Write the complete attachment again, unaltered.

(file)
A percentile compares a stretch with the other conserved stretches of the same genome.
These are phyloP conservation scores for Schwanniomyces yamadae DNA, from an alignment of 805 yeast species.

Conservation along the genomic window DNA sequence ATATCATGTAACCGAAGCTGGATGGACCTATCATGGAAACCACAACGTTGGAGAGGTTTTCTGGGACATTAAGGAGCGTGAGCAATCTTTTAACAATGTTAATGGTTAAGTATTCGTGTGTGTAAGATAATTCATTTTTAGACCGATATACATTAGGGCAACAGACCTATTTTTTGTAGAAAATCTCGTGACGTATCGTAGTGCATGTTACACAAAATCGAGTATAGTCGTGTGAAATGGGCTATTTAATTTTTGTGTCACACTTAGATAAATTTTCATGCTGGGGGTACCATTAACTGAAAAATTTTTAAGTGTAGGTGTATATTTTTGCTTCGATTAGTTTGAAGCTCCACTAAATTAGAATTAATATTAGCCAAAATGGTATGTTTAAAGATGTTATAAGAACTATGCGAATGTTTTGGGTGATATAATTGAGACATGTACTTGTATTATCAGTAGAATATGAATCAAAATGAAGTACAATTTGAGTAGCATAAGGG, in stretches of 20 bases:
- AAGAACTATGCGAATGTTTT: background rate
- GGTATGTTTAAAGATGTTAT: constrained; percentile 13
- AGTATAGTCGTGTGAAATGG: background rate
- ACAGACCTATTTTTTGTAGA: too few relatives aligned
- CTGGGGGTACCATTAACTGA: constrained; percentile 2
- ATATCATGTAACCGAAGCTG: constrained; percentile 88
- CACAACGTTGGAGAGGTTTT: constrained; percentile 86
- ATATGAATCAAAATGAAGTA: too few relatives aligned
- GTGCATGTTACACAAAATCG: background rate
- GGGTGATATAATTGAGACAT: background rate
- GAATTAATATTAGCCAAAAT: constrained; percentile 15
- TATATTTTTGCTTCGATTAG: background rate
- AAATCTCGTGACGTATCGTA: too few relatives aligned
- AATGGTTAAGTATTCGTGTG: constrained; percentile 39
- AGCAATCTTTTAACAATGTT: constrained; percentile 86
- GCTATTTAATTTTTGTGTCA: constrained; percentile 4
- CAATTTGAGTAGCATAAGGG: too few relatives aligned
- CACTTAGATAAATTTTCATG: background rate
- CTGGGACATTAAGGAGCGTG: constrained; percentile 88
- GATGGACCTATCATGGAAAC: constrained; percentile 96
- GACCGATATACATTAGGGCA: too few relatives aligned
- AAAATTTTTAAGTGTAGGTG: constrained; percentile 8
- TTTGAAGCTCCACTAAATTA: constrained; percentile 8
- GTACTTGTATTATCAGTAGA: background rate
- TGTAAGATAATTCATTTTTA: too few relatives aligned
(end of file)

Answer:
A percentile compares a stretch with the other conserved stretches of the same genome.
These are phyloP conservation scores for Schwanniomyces yamadae DNA, from an alignment of 805 yeast species.

Conservation along the genomic window DNA sequence ATATCATGTAACCGAAGCTGGATGGACCTATCATGGAAACCACAACGTTGGAGAGGTTTTCTGGGACATTAAGGAGCGTGAGCAATCTTTTAACAATGTTAATGGTTAAGTATTCGTGTGTGTAAGATAATTCATTTTTAGACCGATATACATTAGGGCAACAGACCTATTTTTTGTAGAAAATCTCGTGACGTATCGTAGTGCATGTTACACAAAATCGAGTATAGTCGTGTGAAATGGGCTATTTAATTTTTGTGTCACACTTAGATAAATTTTCATGCTGGGGGTACCATTAACTGAAAAATTTTTAAGTGTAGGTGTATATTTTTGCTTCGATTAGTTTGAAGCTCCACTAAATTAGAATTAATATTAGCCAAAATGGTATGTTTAAAGATGTTATAAGAACTATGCGAATGTTTTGGGTGATATAATTGAGACATGTACTTGTATTATCAGTAGAATATGAATCAAAATGAAGTACAATTTGAGTAGCATAAGGG, in stretches of 20 bases:
- AAGAACTATGCGAATGTTTT: background rate
- GGTATGTTTAAAGATGTTAT: constrained; percentile 13
- AGTATAGTCGTGTGAAATGG: background rate
- ACAGACCTATTTTTTGTAGA: too few relatives aligned
- CTGGGGGTACCATTAACTGA: constrained; percentile 2
- ATATCATGTAACCGAAGCTG: constrained; percentile 88
- CACAACGTTGGAGAGGTTTT: constrained; percentile 86
- ATATGAATCAAAATGAAGTA: too few relatives aligned
- GTGCATGTTACACAAAATCG: background rate
- GGGTGATATAATTGAGACAT: background rate
- GAATTAATATTAGCCAAAAT: constrained; percentile 15
- TATATTTTTGCTTCGATTAG: background rate
- AAATCTCGTGACGTATCGTA: too few relatives aligned
- AATGGTTAAGTATTCGTGTG: constrained; percentile 39
- AGCAATCTTTTAACAATGTT: constrained; percentile 86
- GCTATTTAATTTTTGTGTCA: constrained; percentile 4
- CAATTTGAGTAGCATAAGGG: too few relatives aligned
- CACTTAGATAAATTTTCATG: background rate
- CTGGGACATTAAGGAGCGTG: constrained; percentile 88
- GATGGACCTATCATGGAAAC: constrained; percentile 96
- GACCGATATACATTAGGGCA: too few relatives aligned
- AAAATTTTTAAGTGTAGGTG: constrained; percentile 8
- TTTGAAGCTCCACTAAATTA: constrained; percentile 8
- GTACTTGTATTATCAGTAGA: background rate
- TGTAAGATAATTCATTTTTA: too few relatives aligned